getnewaddress

Copy and paste the new address here:

Now let’s grant this address receive permissions, so it can be sent some funds:

grant receive

Now we begin the process of building the transaction which sends funds from the multisig address to this new address. Because this is a 2-of-2 multisig, the process will require a signature from both servers. Let’s begin on the first server:

createrawsendfrom '{"":{"asset9":500}}' '[]' sign

The response should contain a complete field with value false, along with a large hexadecimal blob in the hex field. This hexadecimal blob is the raw transaction, which has been partially signed, and should be copied to the clipboard.

Now switch to the second server and run the following, pasting the raw transaction from the clipboard where shown:

signrawtransaction [paste-hex-blob]

The response should contain a complete field with value true, along with an even larger hexadecimal blob in the hex field. This means that the transaction has enough signatures to be valid, and is ready for broadcasting to the blockchain. Copy the new hexadecimal blob, and run:

sendrawtransaction [paste-bigger-hex-blob]

The response should contain the 64-character hexadecimal txid of the sent transaction. Now let’s check that the 500 units of asset9 have been successfully transferred. On either server:

getaddressbalances 0

And on the first server only, check the new address’s balance (including unconfirmed transactions):

getaddressbalances 0

Creating a multisig-only stream

Now let’s create a stream to which only this multisignature address can write. On the first server:

create stream stream9 false

This automatically grants per-stream write permissions to its creator, which can be seen here:

listpermissions stream9.write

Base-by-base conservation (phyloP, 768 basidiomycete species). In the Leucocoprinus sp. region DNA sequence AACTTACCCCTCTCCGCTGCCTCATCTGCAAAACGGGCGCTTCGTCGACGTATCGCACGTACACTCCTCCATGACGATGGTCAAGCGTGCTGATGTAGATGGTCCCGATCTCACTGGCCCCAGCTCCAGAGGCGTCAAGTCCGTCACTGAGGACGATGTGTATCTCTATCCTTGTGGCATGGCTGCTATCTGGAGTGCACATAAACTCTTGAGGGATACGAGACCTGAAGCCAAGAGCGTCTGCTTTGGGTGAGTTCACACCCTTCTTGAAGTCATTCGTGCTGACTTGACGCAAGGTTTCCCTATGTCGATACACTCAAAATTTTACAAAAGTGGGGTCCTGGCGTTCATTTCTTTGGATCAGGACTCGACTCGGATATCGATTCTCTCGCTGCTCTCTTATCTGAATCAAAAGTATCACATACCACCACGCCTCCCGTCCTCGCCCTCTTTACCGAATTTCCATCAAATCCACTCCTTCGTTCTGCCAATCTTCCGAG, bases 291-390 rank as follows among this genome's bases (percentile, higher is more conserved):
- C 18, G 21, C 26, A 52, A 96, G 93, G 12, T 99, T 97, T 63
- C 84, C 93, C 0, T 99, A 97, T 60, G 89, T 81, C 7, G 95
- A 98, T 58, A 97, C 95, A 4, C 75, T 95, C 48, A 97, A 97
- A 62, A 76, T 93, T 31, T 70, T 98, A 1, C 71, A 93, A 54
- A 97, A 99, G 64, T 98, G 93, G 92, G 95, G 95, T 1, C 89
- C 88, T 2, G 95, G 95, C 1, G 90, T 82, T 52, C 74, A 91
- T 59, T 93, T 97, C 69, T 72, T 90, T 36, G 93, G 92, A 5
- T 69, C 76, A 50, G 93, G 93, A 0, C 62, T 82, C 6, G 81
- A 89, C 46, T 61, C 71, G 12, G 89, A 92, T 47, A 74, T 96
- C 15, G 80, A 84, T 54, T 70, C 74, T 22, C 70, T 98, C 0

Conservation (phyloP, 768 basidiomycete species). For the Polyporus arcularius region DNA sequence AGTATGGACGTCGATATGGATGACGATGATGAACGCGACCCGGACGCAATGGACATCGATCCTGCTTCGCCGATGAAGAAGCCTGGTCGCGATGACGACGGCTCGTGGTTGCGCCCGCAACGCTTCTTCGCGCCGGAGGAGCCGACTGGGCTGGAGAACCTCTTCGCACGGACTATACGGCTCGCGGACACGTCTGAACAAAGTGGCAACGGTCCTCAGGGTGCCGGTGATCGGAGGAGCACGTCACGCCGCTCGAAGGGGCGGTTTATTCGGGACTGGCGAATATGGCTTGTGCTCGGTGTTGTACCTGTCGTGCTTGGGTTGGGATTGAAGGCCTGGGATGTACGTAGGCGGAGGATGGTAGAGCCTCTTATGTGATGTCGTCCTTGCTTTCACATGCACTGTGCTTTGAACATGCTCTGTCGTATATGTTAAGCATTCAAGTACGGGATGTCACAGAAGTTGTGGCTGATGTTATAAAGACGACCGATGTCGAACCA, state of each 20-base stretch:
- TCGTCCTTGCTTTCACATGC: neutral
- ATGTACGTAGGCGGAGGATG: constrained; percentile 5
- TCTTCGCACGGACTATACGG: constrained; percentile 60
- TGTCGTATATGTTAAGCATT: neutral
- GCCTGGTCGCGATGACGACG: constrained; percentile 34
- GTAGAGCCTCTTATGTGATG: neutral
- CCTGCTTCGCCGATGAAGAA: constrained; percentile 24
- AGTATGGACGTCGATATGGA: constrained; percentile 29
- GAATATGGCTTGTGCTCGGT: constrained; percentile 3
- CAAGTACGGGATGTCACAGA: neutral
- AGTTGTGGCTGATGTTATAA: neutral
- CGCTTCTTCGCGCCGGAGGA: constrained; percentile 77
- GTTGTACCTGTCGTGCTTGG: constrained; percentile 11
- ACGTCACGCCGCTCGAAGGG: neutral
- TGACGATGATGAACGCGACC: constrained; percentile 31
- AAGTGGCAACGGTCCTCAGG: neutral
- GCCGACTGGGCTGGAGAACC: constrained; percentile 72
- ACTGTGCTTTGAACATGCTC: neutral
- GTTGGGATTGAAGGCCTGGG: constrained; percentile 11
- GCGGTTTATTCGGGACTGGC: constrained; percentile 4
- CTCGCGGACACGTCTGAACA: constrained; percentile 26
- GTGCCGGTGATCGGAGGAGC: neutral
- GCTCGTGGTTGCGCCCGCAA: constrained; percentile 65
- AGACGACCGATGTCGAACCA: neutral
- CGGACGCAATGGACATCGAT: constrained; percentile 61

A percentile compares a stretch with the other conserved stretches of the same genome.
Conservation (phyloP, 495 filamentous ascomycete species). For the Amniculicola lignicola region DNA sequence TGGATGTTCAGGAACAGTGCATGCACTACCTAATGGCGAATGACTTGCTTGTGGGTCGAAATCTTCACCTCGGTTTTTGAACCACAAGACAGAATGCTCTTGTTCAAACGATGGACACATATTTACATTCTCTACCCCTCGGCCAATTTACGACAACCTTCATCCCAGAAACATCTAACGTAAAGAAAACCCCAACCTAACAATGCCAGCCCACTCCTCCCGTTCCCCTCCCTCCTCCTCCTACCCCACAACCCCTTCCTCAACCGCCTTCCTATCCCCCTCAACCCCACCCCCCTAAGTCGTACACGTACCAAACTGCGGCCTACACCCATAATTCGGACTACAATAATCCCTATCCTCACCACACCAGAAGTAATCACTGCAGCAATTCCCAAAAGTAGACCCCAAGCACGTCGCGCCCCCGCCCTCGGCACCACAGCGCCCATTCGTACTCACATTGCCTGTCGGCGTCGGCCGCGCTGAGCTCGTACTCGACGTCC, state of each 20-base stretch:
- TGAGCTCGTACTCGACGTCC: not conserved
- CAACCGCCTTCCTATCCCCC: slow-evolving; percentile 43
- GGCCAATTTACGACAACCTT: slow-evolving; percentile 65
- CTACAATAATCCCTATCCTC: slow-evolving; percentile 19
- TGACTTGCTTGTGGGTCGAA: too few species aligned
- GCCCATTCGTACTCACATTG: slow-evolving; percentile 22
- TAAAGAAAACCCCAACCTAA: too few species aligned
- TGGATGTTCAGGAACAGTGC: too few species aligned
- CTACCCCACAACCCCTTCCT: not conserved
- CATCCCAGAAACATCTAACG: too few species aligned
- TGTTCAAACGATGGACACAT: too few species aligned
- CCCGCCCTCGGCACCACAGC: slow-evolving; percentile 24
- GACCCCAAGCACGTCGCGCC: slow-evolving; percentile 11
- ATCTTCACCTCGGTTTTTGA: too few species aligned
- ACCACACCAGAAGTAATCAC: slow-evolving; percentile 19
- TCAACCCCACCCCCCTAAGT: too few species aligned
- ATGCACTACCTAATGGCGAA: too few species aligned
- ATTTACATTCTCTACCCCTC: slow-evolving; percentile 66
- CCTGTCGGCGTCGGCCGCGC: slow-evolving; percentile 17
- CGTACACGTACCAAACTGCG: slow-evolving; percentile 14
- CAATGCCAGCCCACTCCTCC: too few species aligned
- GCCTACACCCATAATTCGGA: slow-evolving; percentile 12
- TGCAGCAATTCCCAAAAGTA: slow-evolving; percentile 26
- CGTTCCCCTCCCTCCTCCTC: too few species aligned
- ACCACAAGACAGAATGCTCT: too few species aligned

Copy and paste the address shown:

Now we’ll revoke the write permissions for this address and grant them only to the multisig address:

revoke stream9.write
grant stream9.write

Let’s verify the outcome, in which only the multisig address should be shown:

listpermissions stream9.write

Publishing from the multisig address

Now let’s prepare to publish something to the stream from the multisignature address. Still on the first server:

createrawsendfrom '{}' '[{"for":"stream9","key":"key1","data":"48656c6c6f2066726f6d206d756c746973696721"}]' sign

The response should contain a complete field containing false, and a large hexadecimal blob in the hex field, which should be copied to the clipboard.

Now switch to the second server and paste from the clipboard where shown:

signrawtransaction [paste-hex-blob]

The response should contain a complete field containing true, along with an even larger blob in the hex field. Copy the new blob, and run:

sendrawtransaction [paste-bigger-hex-blob]

The response should contain the txid of the sent transaction. Finally let’s check that the item was published successfully. On either server:

subscribe stream9
liststreamitems stream9

You should see the item listed with the multisig address shown in the publishers field, as well as the key and data entered above.

Where to go from here

Congratulations! You have now learned how to send assets and publish to a stream using a 2-of-2 multisignature address.

A similar technique can be used to perform any other action for a multisig address – issuing or reissuing assets, creating streams, and granting/revoking permissions for other addresses. In each case, examples of the appropriate createrawsendfrom parameters can be found on the raw transactions page. Pass sign instead of send as the final parameter to createrawsendfrom, then complete the process on the second node using signrawtransaction and sendrawtransaction as above.

For transactions that must be signed by more than 2 nodes, such as those using 3-of-3 multisigs, pass the raw transaction through signrawtransaction on each node in turn, taking the new hex output before transferring to the next node. Once the complete field of the response is true, the final raw transaction can be sent from any node using sendrawtransaction.